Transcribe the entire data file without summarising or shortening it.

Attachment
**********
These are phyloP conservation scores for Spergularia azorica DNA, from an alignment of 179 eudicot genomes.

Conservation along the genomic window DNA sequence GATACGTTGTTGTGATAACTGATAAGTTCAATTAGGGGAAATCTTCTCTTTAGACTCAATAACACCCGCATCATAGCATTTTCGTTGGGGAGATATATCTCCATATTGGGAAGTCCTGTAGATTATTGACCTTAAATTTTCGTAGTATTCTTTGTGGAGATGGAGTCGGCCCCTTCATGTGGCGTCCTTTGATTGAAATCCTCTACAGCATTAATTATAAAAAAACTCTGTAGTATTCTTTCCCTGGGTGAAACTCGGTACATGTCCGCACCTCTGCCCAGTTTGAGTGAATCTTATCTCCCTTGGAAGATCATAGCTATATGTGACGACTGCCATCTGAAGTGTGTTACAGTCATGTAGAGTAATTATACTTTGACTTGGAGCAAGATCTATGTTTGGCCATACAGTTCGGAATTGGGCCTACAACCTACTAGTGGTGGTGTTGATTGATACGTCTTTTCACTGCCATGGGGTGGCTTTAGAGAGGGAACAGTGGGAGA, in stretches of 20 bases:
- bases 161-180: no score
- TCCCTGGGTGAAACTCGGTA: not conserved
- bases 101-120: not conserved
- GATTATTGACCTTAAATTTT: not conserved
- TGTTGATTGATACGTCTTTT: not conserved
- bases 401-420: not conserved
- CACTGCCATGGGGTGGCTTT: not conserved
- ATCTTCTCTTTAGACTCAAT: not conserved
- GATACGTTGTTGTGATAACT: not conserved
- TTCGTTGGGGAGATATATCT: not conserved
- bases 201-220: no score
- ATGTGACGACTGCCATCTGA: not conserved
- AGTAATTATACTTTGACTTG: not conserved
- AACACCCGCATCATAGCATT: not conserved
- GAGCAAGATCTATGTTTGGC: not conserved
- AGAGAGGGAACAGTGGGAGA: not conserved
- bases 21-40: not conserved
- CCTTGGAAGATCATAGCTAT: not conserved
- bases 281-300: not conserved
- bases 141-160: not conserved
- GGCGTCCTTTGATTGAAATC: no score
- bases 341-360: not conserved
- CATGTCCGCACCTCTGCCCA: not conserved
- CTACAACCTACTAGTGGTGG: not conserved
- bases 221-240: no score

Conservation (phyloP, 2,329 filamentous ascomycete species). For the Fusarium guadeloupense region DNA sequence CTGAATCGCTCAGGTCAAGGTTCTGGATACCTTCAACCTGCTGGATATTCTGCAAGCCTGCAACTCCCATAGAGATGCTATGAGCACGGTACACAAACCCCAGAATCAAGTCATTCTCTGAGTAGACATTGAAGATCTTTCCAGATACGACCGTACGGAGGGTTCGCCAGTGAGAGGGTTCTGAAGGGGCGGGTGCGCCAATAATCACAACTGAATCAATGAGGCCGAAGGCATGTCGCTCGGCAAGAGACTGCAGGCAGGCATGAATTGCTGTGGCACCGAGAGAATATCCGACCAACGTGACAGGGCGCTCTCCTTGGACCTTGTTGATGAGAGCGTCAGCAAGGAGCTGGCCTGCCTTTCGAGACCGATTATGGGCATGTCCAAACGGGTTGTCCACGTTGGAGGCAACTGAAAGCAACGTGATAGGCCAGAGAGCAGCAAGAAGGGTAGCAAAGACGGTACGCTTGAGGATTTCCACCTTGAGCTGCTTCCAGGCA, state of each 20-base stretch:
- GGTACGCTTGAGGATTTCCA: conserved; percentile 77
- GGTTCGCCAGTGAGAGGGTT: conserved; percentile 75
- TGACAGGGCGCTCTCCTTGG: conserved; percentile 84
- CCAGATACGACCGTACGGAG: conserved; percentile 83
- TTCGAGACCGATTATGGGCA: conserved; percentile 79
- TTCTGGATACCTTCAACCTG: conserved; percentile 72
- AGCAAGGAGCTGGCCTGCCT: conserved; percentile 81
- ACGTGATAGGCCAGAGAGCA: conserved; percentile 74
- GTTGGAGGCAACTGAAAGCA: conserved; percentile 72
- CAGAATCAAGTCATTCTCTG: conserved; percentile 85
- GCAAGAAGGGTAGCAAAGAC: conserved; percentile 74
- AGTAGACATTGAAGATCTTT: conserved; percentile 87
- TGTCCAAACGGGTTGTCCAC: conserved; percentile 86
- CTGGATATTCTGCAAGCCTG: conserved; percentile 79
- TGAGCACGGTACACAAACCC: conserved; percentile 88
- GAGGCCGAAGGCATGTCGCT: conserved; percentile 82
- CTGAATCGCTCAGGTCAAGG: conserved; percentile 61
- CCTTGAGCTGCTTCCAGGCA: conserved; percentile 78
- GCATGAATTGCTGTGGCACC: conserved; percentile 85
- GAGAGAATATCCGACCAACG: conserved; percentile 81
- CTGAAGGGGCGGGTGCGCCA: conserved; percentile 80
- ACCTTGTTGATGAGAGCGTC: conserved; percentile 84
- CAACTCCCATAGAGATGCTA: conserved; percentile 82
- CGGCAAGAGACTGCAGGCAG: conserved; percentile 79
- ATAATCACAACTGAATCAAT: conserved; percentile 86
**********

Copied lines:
These are phyloP conservation scores for Spergularia azorica DNA, from an alignment of 179 eudicot genomes.

Conservation along the genomic window DNA sequence GATACGTTGTTGTGATAACTGATAAGTTCAATTAGGGGAAATCTTCTCTTTAGACTCAATAACACCCGCATCATAGCATTTTCGTTGGGGAGATATATCTCCATATTGGGAAGTCCTGTAGATTATTGACCTTAAATTTTCGTAGTATTCTTTGTGGAGATGGAGTCGGCCCCTTCATGTGGCGTCCTTTGATTGAAATCCTCTACAGCATTAATTATAAAAAAACTCTGTAGTATTCTTTCCCTGGGTGAAACTCGGTACATGTCCGCACCTCTGCCCAGTTTGAGTGAATCTTATCTCCCTTGGAAGATCATAGCTATATGTGACGACTGCCATCTGAAGTGTGTTACAGTCATGTAGAGTAATTATACTTTGACTTGGAGCAAGATCTATGTTTGGCCATACAGTTCGGAATTGGGCCTACAACCTACTAGTGGTGGTGTTGATTGATACGTCTTTTCACTGCCATGGGGTGGCTTTAGAGAGGGAACAGTGGGAGA, in stretches of 20 bases:
- bases 161-180: no score
- TCCCTGGGTGAAACTCGGTA: not conserved
- bases 101-120: not conserved
- GATTATTGACCTTAAATTTT: not conserved
- TGTTGATTGATACGTCTTTT: not conserved
- bases 401-420: not conserved
- CACTGCCATGGGGTGGCTTT: not conserved
- ATCTTCTCTTTAGACTCAAT: not conserved
- GATACGTTGTTGTGATAACT: not conserved
- TTCGTTGGGGAGATATATCT: not conserved
- bases 201-220: no score
- ATGTGACGACTGCCATCTGA: not conserved
- AGTAATTATACTTTGACTTG: not conserved
- AACACCCGCATCATAGCATT: not conserved
- GAGCAAGATCTATGTTTGGC: not conserved
- AGAGAGGGAACAGTGGGAGA: not conserved
- bases 21-40: not conserved
- CCTTGGAAGATCATAGCTAT: not conserved
- bases 281-300: not conserved
- bases 141-160: not conserved
- GGCGTCCTTTGATTGAAATC: no score
- bases 341-360: not conserved
- CATGTCCGCACCTCTGCCCA: not conserved
- CTACAACCTACTAGTGGTGG: not conserved
- bases 221-240: no score

Conservation (phyloP, 2,329 filamentous ascomycete species). For the Fusarium guadeloupense region DNA sequence CTGAATCGCTCAGGTCAAGGTTCTGGATACCTTCAACCTGCTGGATATTCTGCAAGCCTGCAACTCCCATAGAGATGCTATGAGCACGGTACACAAACCCCAGAATCAAGTCATTCTCTGAGTAGACATTGAAGATCTTTCCAGATACGACCGTACGGAGGGTTCGCCAGTGAGAGGGTTCTGAAGGGGCGGGTGCGCCAATAATCACAACTGAATCAATGAGGCCGAAGGCATGTCGCTCGGCAAGAGACTGCAGGCAGGCATGAATTGCTGTGGCACCGAGAGAATATCCGACCAACGTGACAGGGCGCTCTCCTTGGACCTTGTTGATGAGAGCGTCAGCAAGGAGCTGGCCTGCCTTTCGAGACCGATTATGGGCATGTCCAAACGGGTTGTCCACGTTGGAGGCAACTGAAAGCAACGTGATAGGCCAGAGAGCAGCAAGAAGGGTAGCAAAGACGGTACGCTTGAGGATTTCCACCTTGAGCTGCTTCCAGGCA, state of each 20-base stretch:
- GGTACGCTTGAGGATTTCCA: conserved; percentile 77
- GGTTCGCCAGTGAGAGGGTT: conserved; percentile 75
- TGACAGGGCGCTCTCCTTGG: conserved; percentile 84
- CCAGATACGACCGTACGGAG: conserved; percentile 83
- TTCGAGACCGATTATGGGCA: conserved; percentile 79
- TTCTGGATACCTTCAACCTG: conserved; percentile 72
- AGCAAGGAGCTGGCCTGCCT: conserved; percentile 81
- ACGTGATAGGCCAGAGAGCA: conserved; percentile 74
- GTTGGAGGCAACTGAAAGCA: conserved; percentile 72
- CAGAATCAAGTCATTCTCTG: conserved; percentile 85
- GCAAGAAGGGTAGCAAAGAC: conserved; percentile 74
- AGTAGACATTGAAGATCTTT: conserved; percentile 87
- TGTCCAAACGGGTTGTCCAC: conserved; percentile 86
- CTGGATATTCTGCAAGCCTG: conserved; percentile 79
- TGAGCACGGTACACAAACCC: conserved; percentile 88
- GAGGCCGAAGGCATGTCGCT: conserved; percentile 82
- CTGAATCGCTCAGGTCAAGG: conserved; percentile 61
- CCTTGAGCTGCTTCCAGGCA: conserved; percentile 78
- GCATGAATTGCTGTGGCACC: conserved; percentile 85
- GAGAGAATATCCGACCAACG: conserved; percentile 81
- CTGAAGGGGCGGGTGCGCCA: conserved; percentile 80
- ACCTTGTTGATGAGAGCGTC: conserved; percentile 84
- CAACTCCCATAGAGATGCTA: conserved; percentile 82
- CGGCAAGAGACTGCAGGCAG: conserved; percentile 79
- ATAATCACAACTGAATCAAT: conserved; percentile 86